WBC President distances himself from Daniel Kinahan, says Dubai meeting due to ‘absolute ignorance of the situation’

World Boxing Council President describes meeting as ‘innocent mistake’
World Boxing Council President Mauricio Sulaiman, boxing promoter Ahmed Öner and Daniel Kinahan in Dubai last month.

World Boxing Council President Mauricio Sulaiman, boxing promoter Ahmed Öner and Daniel Kinahan in Dubai last month.

Eoghan Moloney

The President of the World Boxing Council, Mauricio Sulaiman, has distanced himself and the WBC from Daniel Kinahan in a statement issued on Monday.

This comes just weeks after Sulaiman met Kinahan in Dubai, posed for a photograph with him, and said that he would receive the “full backing” of the WBC, in his “quest to bring benefits to boxing”.

Sulaiman had said that the work Probellum is doing, “in coordination with MTK, and Kinahan’s plans, could make Dubai one of the great meccas of boxing in the near future.”

He also said Kinahan was a “character who has been crossed out and labelled as a person linked to criminal groups, thus creating prejudice against a large part of the world boxing community.

"I am nobody to judge any person, and that has been the policy of our organization, to combat all types of discrimination and abuse of power, before any person and group,” he adds.

Sulaiman today backtracked on this and said he felt it “necessary” to make it clear “that at no time have we [the WBC] had any relationship with Daniel Kinahan”.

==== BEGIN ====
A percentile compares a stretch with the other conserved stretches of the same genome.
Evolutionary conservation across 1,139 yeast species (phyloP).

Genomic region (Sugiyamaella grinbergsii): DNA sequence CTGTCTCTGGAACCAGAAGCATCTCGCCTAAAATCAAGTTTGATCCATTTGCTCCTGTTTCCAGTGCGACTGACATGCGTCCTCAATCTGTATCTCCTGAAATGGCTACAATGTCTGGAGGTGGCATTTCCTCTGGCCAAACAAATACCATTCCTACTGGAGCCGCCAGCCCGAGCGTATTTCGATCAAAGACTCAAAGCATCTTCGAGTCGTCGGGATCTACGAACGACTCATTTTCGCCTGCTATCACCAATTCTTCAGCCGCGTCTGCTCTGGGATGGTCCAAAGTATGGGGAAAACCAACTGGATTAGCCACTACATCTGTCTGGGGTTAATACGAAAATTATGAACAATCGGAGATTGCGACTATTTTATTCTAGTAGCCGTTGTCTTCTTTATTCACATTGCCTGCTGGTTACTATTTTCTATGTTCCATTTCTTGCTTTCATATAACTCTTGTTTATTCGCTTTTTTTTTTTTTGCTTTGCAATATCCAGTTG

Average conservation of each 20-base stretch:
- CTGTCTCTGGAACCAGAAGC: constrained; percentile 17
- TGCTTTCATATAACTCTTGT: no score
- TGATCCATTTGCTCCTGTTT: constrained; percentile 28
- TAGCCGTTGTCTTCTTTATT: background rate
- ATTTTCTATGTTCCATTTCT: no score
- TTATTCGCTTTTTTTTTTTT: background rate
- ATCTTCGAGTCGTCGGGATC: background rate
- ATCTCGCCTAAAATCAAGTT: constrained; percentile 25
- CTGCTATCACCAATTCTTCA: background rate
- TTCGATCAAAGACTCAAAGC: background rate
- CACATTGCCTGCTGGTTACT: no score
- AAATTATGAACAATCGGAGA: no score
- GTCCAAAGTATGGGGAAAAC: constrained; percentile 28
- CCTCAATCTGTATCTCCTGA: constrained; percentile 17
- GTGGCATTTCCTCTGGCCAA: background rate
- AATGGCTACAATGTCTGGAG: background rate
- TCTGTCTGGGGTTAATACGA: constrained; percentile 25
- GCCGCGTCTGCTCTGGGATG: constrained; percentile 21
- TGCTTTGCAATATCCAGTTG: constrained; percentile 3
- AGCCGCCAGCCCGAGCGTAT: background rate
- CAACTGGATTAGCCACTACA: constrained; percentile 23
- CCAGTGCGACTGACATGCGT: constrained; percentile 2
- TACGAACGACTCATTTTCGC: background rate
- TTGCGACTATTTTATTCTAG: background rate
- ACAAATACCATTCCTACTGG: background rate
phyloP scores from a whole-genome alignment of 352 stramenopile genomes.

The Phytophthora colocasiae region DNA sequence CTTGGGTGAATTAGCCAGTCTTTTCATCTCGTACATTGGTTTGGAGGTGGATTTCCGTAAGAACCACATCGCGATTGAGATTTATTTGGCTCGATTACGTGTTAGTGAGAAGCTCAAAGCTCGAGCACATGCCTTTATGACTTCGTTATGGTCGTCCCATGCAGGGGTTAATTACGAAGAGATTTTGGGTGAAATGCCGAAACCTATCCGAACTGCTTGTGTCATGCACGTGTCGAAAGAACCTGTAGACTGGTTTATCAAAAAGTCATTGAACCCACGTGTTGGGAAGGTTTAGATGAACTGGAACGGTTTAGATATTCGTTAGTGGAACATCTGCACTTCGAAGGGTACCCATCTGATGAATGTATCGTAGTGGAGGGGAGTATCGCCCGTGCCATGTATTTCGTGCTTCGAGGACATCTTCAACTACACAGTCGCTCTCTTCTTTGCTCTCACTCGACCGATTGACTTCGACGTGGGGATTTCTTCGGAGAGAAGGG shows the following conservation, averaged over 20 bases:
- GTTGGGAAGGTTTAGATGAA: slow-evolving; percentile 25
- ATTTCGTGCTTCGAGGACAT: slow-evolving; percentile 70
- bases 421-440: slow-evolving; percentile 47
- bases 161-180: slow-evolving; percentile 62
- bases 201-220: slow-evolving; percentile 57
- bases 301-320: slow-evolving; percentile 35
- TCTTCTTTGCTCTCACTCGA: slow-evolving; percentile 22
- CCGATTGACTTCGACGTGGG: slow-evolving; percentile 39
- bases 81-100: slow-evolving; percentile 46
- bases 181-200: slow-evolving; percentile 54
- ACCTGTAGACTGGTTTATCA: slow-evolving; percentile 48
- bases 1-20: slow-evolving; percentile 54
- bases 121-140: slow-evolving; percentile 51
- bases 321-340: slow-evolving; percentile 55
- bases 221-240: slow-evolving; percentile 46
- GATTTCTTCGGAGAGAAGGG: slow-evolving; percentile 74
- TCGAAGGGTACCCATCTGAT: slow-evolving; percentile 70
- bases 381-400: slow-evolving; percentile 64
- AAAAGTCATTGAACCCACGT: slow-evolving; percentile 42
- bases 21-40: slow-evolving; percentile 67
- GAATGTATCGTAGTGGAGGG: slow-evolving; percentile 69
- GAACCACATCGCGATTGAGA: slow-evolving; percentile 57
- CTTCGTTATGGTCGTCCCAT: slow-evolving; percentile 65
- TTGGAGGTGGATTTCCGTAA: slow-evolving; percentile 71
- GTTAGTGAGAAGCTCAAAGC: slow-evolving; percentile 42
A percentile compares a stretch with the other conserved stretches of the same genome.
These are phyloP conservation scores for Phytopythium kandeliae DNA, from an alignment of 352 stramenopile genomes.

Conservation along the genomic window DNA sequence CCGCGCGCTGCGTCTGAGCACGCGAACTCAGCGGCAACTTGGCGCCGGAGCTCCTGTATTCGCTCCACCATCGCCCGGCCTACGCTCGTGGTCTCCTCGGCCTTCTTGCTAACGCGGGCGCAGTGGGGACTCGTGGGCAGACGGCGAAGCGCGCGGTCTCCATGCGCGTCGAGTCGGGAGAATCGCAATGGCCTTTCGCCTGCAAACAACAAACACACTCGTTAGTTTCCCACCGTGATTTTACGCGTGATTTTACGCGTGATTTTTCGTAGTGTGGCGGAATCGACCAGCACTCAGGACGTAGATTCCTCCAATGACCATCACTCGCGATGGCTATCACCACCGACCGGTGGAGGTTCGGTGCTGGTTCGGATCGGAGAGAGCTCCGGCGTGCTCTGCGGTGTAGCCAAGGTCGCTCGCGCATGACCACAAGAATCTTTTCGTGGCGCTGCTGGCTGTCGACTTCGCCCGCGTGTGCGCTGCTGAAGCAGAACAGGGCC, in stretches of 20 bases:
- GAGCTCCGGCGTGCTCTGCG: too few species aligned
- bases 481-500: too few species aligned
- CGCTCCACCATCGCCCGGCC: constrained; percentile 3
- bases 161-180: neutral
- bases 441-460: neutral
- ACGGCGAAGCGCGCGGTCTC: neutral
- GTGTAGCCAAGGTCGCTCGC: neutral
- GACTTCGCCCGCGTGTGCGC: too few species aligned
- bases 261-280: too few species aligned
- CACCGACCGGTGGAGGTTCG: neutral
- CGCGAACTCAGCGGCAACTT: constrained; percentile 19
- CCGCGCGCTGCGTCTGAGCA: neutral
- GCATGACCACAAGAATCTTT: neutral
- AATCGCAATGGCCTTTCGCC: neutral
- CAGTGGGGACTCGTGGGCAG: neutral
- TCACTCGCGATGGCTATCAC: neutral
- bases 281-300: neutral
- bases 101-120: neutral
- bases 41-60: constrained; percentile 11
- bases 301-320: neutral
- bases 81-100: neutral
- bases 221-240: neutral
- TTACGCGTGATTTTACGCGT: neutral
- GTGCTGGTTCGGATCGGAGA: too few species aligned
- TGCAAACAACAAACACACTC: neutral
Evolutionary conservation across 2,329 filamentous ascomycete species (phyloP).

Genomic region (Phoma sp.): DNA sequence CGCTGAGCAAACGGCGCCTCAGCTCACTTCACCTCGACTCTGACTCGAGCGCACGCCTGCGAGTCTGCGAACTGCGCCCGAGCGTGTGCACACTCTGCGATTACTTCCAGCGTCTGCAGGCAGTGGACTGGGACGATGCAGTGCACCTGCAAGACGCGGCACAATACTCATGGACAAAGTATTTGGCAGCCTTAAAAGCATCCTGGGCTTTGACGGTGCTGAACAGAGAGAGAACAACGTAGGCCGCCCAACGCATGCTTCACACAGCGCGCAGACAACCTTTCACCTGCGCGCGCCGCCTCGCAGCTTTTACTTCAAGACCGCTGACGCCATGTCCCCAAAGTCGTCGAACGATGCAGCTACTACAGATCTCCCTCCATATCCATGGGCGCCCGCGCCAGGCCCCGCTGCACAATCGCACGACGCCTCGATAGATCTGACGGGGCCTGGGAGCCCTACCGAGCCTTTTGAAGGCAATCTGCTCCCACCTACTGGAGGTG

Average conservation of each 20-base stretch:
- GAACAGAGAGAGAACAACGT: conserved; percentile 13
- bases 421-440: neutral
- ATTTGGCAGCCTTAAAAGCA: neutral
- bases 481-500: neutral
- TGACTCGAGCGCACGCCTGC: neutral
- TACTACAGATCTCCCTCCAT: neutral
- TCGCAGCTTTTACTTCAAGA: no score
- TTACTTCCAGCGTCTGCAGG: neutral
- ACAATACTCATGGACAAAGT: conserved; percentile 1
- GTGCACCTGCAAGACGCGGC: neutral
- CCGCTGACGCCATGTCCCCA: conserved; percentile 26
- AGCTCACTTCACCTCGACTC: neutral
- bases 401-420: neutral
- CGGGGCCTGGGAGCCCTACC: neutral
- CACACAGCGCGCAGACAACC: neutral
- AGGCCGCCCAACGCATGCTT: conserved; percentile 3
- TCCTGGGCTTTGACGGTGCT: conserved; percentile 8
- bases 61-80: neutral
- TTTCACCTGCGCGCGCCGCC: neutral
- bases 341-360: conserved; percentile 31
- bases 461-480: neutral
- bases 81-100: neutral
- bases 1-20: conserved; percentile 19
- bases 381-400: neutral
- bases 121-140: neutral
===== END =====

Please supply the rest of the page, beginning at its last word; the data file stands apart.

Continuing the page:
“I made an innocent mistake, due to absolute ignorance of the situation. In this way, I confirm that the World Boxing Council and all its members absolutely reject any action that is detrimental to human beings and we will continue, as always, in total compliance with the laws of all countries in the world,” Sulaiman said in a statement posted on the WBC’s website on Easter Monday.

This comes six days after the US Treasury Department offered a $5m reward for information leading to the disruption of the Kinahan Organised Crime Group, which named Daniel, along with his father and brother, Christopher Sr and Jr, as the heads of the cartel.

Sanctions were placed on the Kinahans, along with four others deemed to be working for or with the crime group. Three companies deemed to be connected to the gang and its members were also the subject of sanctions by the US government.

Four of the gang's most trusted members are also listed including key associate Sean McGovern(36) , currently based in Dubai, who is described as Daniel Kinahan's "advisor and closest confidant".

Three others are Ian Dixon (32) who controls financial payments of the gang; Bernard Clancy (44) who organises wage payments and; Spanish based John Morrissey (61) who is described as an enforcer and facilitates drug shipments from South America.

Three companies have also been added to the sanctions list by the US Department of Treasury, including Hoopoe Sports LLC, a sport management company based in the UAE.

The sanctions imposed by the Office of Foreign Assets Control (OFAC) means that all property, or interests in property, linked to the named associates and three companies within the US must be reported and blocked.

This includes a ban on US companies doing business with the designated members, their finances in American banks being frozen, and not being able to fly with US airlines. People based in the US are also banned from acting on behalf of the Kinahan Organised Crime Group (KOCG).

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